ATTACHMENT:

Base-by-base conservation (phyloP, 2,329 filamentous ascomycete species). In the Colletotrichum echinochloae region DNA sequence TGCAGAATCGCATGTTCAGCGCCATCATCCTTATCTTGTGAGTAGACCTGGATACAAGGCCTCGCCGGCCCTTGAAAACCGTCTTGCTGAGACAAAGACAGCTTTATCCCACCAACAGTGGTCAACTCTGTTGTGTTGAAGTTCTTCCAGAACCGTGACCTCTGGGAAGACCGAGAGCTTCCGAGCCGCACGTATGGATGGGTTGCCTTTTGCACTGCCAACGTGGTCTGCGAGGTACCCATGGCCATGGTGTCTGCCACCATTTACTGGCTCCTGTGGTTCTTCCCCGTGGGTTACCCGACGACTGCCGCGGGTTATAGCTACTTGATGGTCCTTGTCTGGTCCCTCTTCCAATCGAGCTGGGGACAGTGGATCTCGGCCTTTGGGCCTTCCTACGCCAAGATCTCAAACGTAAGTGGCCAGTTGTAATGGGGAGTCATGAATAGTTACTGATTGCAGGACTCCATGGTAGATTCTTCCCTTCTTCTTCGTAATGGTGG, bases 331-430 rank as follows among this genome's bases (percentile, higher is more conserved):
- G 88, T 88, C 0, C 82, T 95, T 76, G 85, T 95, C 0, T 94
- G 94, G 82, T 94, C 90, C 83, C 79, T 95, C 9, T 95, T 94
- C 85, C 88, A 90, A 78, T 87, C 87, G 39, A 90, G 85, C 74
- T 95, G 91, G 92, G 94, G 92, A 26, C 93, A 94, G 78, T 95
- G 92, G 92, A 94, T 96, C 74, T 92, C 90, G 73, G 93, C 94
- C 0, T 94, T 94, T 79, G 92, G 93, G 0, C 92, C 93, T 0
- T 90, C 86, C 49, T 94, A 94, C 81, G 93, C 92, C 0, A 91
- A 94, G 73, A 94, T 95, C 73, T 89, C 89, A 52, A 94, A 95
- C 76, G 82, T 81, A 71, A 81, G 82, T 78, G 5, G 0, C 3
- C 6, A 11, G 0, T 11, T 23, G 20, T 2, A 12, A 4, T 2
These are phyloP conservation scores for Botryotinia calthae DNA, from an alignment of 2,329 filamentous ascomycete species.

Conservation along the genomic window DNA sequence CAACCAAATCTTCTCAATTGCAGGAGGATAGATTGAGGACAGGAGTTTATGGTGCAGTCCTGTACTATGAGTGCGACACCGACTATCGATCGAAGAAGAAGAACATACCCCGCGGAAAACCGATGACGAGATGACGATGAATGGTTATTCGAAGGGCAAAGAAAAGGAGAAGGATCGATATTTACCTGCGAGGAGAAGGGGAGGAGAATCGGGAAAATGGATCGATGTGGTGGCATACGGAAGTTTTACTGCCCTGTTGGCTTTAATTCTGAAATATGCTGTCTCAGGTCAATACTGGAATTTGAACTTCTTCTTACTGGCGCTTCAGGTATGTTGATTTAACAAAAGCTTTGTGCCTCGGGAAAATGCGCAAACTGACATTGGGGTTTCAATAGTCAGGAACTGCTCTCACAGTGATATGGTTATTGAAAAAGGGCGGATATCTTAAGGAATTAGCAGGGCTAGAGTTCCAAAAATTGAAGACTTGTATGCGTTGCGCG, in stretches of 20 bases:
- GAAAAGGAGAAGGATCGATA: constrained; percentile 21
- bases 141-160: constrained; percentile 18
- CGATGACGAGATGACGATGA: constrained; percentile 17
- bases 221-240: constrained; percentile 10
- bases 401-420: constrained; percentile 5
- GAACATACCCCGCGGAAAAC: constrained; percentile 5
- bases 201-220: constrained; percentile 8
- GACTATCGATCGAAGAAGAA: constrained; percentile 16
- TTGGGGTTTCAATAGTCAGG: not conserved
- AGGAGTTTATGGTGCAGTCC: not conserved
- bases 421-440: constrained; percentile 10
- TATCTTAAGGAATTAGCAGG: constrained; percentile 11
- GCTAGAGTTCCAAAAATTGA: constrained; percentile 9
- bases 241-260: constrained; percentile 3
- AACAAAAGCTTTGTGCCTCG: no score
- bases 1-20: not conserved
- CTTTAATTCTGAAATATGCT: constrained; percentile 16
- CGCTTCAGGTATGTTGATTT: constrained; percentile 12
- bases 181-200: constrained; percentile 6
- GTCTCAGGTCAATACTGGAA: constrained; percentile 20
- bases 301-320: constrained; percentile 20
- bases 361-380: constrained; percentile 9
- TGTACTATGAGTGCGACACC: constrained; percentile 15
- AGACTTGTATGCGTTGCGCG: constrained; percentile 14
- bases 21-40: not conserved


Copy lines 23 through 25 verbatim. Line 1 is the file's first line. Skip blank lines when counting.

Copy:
- AGGAGTTTATGGTGCAGTCC: not conserved
- bases 421-440: constrained; percentile 10
- TATCTTAAGGAATTAGCAGG: constrained; percentile 11